It was a joke, back in September. A goofy idea, amidst a brainstorming session of merely silly ideas. It’s a heavenly harp! And when you turn it upside-down, it becomes a Devil Harp! Ha, ha.
The YouTube trailer would probably look something like this:
I hacked Angel Harp together in my spare time. Four long months! The plan was to finish by Halloween of 2011, but it took considerably longer than expected. The synthesis was completed in one week, the sound effects in another week. Standing on the shoulders of Twang, Angel Harp produces somewhat-realistic tones (like an actual harp! Complex filtering!) And it has 3+ dozen strings, for serious plucking power!
And, the graphics… Let’s talk about that.
Once the Halloween deadline became improbable, I decided to hack each feature until it was “good enough.” If any feature became an eyesore, then I’d revisit it — either for version 1.0, or a future release. The clouds were redone a couple times. I had grand plans for the harp itself, using an (awful, buggy) harp modeling tool; in a future version, you can draw your own harps, and skin them with fancy materials, I think.
The next version of Twang will record & save songs (this is done), and share them in some capacity (a bit more complicated). So that’s where the Twang Player comes in. The Flash version looks like it wants to be touched & strummed. I need to revisit the design and convey that Twang Player is just a music box, you can’t compose anything in the browser! …Yet.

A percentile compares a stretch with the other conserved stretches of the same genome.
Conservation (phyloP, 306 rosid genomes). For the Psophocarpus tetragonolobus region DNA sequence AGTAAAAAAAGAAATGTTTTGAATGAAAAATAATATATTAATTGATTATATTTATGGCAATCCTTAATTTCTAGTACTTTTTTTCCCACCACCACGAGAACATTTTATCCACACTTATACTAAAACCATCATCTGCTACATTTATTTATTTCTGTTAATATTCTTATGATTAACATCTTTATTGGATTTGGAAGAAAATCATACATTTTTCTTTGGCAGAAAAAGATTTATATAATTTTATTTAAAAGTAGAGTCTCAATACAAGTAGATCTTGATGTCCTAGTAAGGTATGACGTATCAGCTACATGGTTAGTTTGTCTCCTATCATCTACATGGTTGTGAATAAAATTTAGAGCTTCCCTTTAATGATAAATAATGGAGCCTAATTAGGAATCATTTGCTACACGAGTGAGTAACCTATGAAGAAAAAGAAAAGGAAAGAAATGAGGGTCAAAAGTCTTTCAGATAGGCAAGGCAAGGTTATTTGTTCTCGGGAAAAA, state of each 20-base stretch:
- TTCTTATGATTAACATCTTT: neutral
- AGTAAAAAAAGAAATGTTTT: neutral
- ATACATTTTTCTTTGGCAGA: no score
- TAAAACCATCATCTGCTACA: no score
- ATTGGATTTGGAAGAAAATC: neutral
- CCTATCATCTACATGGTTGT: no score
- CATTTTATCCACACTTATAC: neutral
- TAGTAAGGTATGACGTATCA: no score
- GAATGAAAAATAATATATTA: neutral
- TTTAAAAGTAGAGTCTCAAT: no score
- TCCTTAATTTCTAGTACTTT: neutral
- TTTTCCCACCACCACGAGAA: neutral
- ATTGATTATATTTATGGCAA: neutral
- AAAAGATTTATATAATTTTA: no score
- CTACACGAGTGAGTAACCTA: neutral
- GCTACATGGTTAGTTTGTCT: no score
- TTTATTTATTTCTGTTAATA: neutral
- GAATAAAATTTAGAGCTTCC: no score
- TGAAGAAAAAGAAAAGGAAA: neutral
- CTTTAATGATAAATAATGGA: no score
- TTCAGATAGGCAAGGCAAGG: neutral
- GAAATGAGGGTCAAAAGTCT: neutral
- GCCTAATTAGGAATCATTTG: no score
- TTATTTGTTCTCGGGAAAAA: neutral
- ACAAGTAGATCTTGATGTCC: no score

First, do you know Lev Grossman? He’s an incredibly talented author who recently toured Portland. If you haven’t read his book The Magicians, then stop whatever you’re doing and procure a copy immediately. Without trying to spoil anything, the major college in the book is named the Brakebills College for Magical Pedagogy. Lev saw the Brakebills T-shirt that I designed for my sweetheart’s birthday present:
Lev blogged some of my other work, too (“the guy who does this has the enviably fake-sounding name of Zach Archer”). It’s true, I have an awesome pro wrestler name.
Second, my new iPhone app has landed in the App Store:
Twang is a handheld guitar. It’s easier to play than a real guitar, and is very expressive. Instead of using audio samples, Twang uses physical modelling techniques to create a more natural, dynamic sound. No two plucks are identical. Watch my grainy first video if you disbelieve.
In the next version of Twang, left-handed people will be able to switch Twang’s orientation, and serious musicians can dampen or mute strings with their fingers. And probably more! This version is already in development, and may be submitted in a week or two? Follow Control Z, Inc on Twitter if you have a ravenous thirst for updates!
My first iPhone app has been submitted to the app store for review! Metal Mouth is a text-to-speech synthesizer that mimics the talking devices of the 80’s (Speak & Spell, “Wizard needs food, badly”, etc.) The functionality is similar to my Synthetic Speech In Flash demo, but with many new features (male & female voices, auto-tune, pitch & time scratching) and a snappy interface with talking robots.
This took about 5 weeks to develop. Meanwhile, I’ve started another app, and I envision releasing Metal Mouth 2.0 in a few months, with more voices, and the ability to record audio.